AVG industry veterans and educators throw light on creativity and opportunity amid pandemic

The Coronavirus outbreak has led to drastic shifts across the globe spanning several industries and sectors. The M&E (media and entertainment) industry too has seen several alterations, even the AVGC industry in India.

AnimationXpress organised a virtual round table in association with WorkDeer on ‘Creativity, Opportunity and Talent in New Normal’ that focused on how Covid impacted the education sector, what are the challenges being faced by the institutes and the students, its solutions, and more. 

The panel consisted on eminent personalities from the industry such as Punnaryug Artvision founder and industry veteran Ashish Kulkarni; Aptech president and executive director Dr Anuj Kacker; Frameboxx Animation and Visual Effects founder-director Rajesh R Turakhia; NID Andhra Pradesh director, animator and graphic storyteller Sekhar Mukherjee; Backstage Pass Institute of Gaming and Technology Academics, Administration and Collaborations director Bala Krishna Annaluri; ADYPU School of Film & Media head and associate professor Dr Manju Rughwani; MIT School of Film and Television Digital Marketing head Yash Chavan and WorkDeer Marketing and Sales VP Aishwarya VNS. The interactive and fruitful session was moderated by Animation Xpress CEO and editor-in-chief Anil Wanvari.

The discussion was started by Wanvari enquiring about creativity in new normal, if they’re hopeful and looking forward to returning to institute campuses. To this, Kulkarni stated, “India is known for ‘jugaad’ and they came up with innovative ways to continue teaching, studying and go on in general amid the pandemic. In a recent survey, we found that 72 per cent of students want to come back to the campus, while 85 per cent of parents are still reluctant to send their wards. Since the start of the pandemic, a lot has happened in the AVG industry. Orissa, Tamil Nadu, Kerala, Punjab, Rajasthan, Madhya Pradesh, Haryana and others are coming up with their own associations. So the future is looking bright.”

The creativity quotient has gone to a new level as I’d like to call it ‘Quarantined Creativity’. It has kept the students occupied more as they got an opportunity to explore a lot of things, watch many films, read so many books and do research which I don’t think they got while in the University as they didn’t have that much time. I’m happy with the wonderful engagement. Students were doing amazing projects with us during the pandemic. The shift was healthy and helped educators to innovate and explore as well as engage students in more interactive sessions. In fact, students started with their own series and short films during this time. The easygoing and bold attitude of today’s millennials who are now working as freelancers, setting up their own studios and working on several projects together, that too after their class hours! This attitude will take them ahead and obviously sparks more creativity,” said Rughwani.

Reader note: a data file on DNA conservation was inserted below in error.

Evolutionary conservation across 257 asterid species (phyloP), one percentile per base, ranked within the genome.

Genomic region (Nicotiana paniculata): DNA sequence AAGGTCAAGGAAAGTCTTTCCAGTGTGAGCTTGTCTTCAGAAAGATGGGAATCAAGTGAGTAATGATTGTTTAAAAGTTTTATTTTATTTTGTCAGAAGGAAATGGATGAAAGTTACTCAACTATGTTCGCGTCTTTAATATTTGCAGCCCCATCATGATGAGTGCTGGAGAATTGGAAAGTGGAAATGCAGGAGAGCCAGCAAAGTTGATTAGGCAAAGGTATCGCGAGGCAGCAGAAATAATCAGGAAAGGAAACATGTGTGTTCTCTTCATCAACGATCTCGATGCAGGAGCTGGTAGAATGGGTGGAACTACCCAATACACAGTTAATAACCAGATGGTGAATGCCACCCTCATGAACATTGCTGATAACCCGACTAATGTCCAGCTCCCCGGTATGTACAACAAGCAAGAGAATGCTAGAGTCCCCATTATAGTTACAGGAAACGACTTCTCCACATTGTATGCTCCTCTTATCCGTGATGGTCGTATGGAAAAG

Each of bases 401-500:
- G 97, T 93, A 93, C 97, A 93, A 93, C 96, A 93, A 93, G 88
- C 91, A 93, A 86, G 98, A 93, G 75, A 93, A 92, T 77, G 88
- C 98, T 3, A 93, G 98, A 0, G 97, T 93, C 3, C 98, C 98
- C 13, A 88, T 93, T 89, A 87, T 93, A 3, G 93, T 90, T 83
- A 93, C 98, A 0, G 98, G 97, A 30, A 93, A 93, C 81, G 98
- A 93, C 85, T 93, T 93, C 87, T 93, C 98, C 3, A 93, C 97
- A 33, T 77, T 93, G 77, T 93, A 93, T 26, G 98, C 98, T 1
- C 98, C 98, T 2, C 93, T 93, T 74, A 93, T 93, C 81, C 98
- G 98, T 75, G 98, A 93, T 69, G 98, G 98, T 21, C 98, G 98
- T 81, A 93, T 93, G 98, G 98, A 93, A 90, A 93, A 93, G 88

Kacker noted that the pandemic brought in newness and creativity was certainly unleashed as everyone was trying hands at and creating something new, be it in the workplace, on projects. The freshness and newness was exciting.

Chavan focused on students and how they were involved in remote filmmaking during the lockdown and created projects, documentary films which they have been doing are going on very well. He informed, “MIT and six universities got together to fight racial discrimination, and our students are exploring on their own subjects, related to racial discrimination India. Some students are doing it online in collaboration with Hong Kong while other students are doing here. The programme is stitched together and finally, the editing is done by the Canadian students and soon we’ll have this programme of research. “

Beside the positive aspects, Annaluri pointed out the negative sides too. “Students utilised the pandemic time to the fullest. They had a great time spending time personally with many mentors personally to shape their future.  But the pandemic also had negative impacts on students with a lack of resources. Their creativity was reliant on their availability of proper equipment. Being in the industry, we just can’t do away with mobile phones for online education, but we need an appropriate infrastructure,” commented he.